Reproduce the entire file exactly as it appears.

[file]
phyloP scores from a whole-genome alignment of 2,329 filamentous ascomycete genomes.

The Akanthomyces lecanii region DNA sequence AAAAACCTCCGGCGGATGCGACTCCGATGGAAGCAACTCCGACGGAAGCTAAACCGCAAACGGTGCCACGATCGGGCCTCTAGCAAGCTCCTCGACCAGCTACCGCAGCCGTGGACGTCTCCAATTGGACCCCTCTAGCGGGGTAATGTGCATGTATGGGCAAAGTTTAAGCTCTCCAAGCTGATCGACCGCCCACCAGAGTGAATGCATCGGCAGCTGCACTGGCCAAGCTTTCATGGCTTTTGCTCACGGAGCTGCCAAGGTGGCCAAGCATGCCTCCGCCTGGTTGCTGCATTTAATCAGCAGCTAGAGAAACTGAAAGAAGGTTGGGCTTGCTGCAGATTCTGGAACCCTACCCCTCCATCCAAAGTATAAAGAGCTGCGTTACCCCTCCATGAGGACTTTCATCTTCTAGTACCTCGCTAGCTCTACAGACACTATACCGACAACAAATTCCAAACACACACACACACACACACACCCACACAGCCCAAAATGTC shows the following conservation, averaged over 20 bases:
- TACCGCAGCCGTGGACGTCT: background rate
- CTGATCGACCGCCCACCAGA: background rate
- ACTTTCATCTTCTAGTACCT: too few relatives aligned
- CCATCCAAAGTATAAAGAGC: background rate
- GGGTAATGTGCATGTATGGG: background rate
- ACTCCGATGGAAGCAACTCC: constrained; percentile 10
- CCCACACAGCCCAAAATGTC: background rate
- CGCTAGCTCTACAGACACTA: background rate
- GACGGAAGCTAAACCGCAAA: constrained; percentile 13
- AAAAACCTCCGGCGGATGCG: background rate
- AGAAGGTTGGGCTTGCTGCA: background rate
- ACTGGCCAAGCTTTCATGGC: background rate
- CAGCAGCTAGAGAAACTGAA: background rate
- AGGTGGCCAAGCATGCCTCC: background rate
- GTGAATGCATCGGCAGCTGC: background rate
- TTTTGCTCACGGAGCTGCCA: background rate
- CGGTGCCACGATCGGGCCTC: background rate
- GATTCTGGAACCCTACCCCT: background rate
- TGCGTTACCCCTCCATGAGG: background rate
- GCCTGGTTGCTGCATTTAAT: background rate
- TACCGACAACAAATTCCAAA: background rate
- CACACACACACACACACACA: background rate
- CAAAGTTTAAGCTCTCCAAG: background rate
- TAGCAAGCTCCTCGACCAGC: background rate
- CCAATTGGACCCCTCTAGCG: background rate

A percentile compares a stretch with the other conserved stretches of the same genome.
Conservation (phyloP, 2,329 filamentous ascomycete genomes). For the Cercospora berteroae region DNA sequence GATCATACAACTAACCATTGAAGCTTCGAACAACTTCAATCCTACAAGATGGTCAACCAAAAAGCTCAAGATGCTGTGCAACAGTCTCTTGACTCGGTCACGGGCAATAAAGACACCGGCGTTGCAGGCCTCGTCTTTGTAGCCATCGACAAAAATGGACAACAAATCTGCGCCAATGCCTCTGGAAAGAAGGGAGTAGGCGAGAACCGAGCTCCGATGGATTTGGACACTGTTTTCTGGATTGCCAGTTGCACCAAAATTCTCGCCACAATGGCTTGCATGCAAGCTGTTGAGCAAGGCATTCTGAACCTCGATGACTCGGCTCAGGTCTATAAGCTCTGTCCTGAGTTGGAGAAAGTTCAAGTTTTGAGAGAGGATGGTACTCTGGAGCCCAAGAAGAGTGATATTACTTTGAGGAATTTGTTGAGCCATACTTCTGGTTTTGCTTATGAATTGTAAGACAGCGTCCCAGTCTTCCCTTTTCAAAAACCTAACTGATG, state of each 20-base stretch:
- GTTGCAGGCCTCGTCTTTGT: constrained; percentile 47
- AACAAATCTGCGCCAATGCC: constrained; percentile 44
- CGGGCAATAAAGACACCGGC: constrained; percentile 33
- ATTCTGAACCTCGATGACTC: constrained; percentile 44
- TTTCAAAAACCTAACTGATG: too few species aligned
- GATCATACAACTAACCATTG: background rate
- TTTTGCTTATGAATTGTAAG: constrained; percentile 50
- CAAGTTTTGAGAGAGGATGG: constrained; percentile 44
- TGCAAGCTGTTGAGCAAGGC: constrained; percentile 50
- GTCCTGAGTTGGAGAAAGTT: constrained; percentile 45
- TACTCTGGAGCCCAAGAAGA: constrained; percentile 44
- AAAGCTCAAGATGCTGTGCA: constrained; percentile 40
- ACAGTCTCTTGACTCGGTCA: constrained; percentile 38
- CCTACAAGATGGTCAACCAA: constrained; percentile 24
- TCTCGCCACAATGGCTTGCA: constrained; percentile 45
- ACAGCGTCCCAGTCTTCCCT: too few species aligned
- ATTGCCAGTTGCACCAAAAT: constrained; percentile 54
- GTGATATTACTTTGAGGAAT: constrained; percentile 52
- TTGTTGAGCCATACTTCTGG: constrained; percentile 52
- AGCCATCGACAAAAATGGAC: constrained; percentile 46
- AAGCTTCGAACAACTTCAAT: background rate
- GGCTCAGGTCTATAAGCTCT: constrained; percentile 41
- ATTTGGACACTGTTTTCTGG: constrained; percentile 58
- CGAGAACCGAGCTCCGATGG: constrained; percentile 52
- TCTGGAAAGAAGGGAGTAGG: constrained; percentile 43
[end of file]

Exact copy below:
phyloP scores from a whole-genome alignment of 2,329 filamentous ascomycete genomes.

The Akanthomyces lecanii region DNA sequence AAAAACCTCCGGCGGATGCGACTCCGATGGAAGCAACTCCGACGGAAGCTAAACCGCAAACGGTGCCACGATCGGGCCTCTAGCAAGCTCCTCGACCAGCTACCGCAGCCGTGGACGTCTCCAATTGGACCCCTCTAGCGGGGTAATGTGCATGTATGGGCAAAGTTTAAGCTCTCCAAGCTGATCGACCGCCCACCAGAGTGAATGCATCGGCAGCTGCACTGGCCAAGCTTTCATGGCTTTTGCTCACGGAGCTGCCAAGGTGGCCAAGCATGCCTCCGCCTGGTTGCTGCATTTAATCAGCAGCTAGAGAAACTGAAAGAAGGTTGGGCTTGCTGCAGATTCTGGAACCCTACCCCTCCATCCAAAGTATAAAGAGCTGCGTTACCCCTCCATGAGGACTTTCATCTTCTAGTACCTCGCTAGCTCTACAGACACTATACCGACAACAAATTCCAAACACACACACACACACACACACCCACACAGCCCAAAATGTC shows the following conservation, averaged over 20 bases:
- TACCGCAGCCGTGGACGTCT: background rate
- CTGATCGACCGCCCACCAGA: background rate
- ACTTTCATCTTCTAGTACCT: too few relatives aligned
- CCATCCAAAGTATAAAGAGC: background rate
- GGGTAATGTGCATGTATGGG: background rate
- ACTCCGATGGAAGCAACTCC: constrained; percentile 10
- CCCACACAGCCCAAAATGTC: background rate
- CGCTAGCTCTACAGACACTA: background rate
- GACGGAAGCTAAACCGCAAA: constrained; percentile 13
- AAAAACCTCCGGCGGATGCG: background rate
- AGAAGGTTGGGCTTGCTGCA: background rate
- ACTGGCCAAGCTTTCATGGC: background rate
- CAGCAGCTAGAGAAACTGAA: background rate
- AGGTGGCCAAGCATGCCTCC: background rate
- GTGAATGCATCGGCAGCTGC: background rate
- TTTTGCTCACGGAGCTGCCA: background rate
- CGGTGCCACGATCGGGCCTC: background rate
- GATTCTGGAACCCTACCCCT: background rate
- TGCGTTACCCCTCCATGAGG: background rate
- GCCTGGTTGCTGCATTTAAT: background rate
- TACCGACAACAAATTCCAAA: background rate
- CACACACACACACACACACA: background rate
- CAAAGTTTAAGCTCTCCAAG: background rate
- TAGCAAGCTCCTCGACCAGC: background rate
- CCAATTGGACCCCTCTAGCG: background rate

A percentile compares a stretch with the other conserved stretches of the same genome.
Conservation (phyloP, 2,329 filamentous ascomycete genomes). For the Cercospora berteroae region DNA sequence GATCATACAACTAACCATTGAAGCTTCGAACAACTTCAATCCTACAAGATGGTCAACCAAAAAGCTCAAGATGCTGTGCAACAGTCTCTTGACTCGGTCACGGGCAATAAAGACACCGGCGTTGCAGGCCTCGTCTTTGTAGCCATCGACAAAAATGGACAACAAATCTGCGCCAATGCCTCTGGAAAGAAGGGAGTAGGCGAGAACCGAGCTCCGATGGATTTGGACACTGTTTTCTGGATTGCCAGTTGCACCAAAATTCTCGCCACAATGGCTTGCATGCAAGCTGTTGAGCAAGGCATTCTGAACCTCGATGACTCGGCTCAGGTCTATAAGCTCTGTCCTGAGTTGGAGAAAGTTCAAGTTTTGAGAGAGGATGGTACTCTGGAGCCCAAGAAGAGTGATATTACTTTGAGGAATTTGTTGAGCCATACTTCTGGTTTTGCTTATGAATTGTAAGACAGCGTCCCAGTCTTCCCTTTTCAAAAACCTAACTGATG, state of each 20-base stretch:
- GTTGCAGGCCTCGTCTTTGT: constrained; percentile 47
- AACAAATCTGCGCCAATGCC: constrained; percentile 44
- CGGGCAATAAAGACACCGGC: constrained; percentile 33
- ATTCTGAACCTCGATGACTC: constrained; percentile 44
- TTTCAAAAACCTAACTGATG: too few species aligned
- GATCATACAACTAACCATTG: background rate
- TTTTGCTTATGAATTGTAAG: constrained; percentile 50
- CAAGTTTTGAGAGAGGATGG: constrained; percentile 44
- TGCAAGCTGTTGAGCAAGGC: constrained; percentile 50
- GTCCTGAGTTGGAGAAAGTT: constrained; percentile 45
- TACTCTGGAGCCCAAGAAGA: constrained; percentile 44
- AAAGCTCAAGATGCTGTGCA: constrained; percentile 40
- ACAGTCTCTTGACTCGGTCA: constrained; percentile 38
- CCTACAAGATGGTCAACCAA: constrained; percentile 24
- TCTCGCCACAATGGCTTGCA: constrained; percentile 45
- ACAGCGTCCCAGTCTTCCCT: too few species aligned
- ATTGCCAGTTGCACCAAAAT: constrained; percentile 54
- GTGATATTACTTTGAGGAAT: constrained; percentile 52
- TTGTTGAGCCATACTTCTGG: constrained; percentile 52
- AGCCATCGACAAAAATGGAC: constrained; percentile 46
- AAGCTTCGAACAACTTCAAT: background rate
- GGCTCAGGTCTATAAGCTCT: constrained; percentile 41
- ATTTGGACACTGTTTTCTGG: constrained; percentile 58
- CGAGAACCGAGCTCCGATGG: constrained; percentile 52
- TCTGGAAAGAAGGGAGTAGG: constrained; percentile 43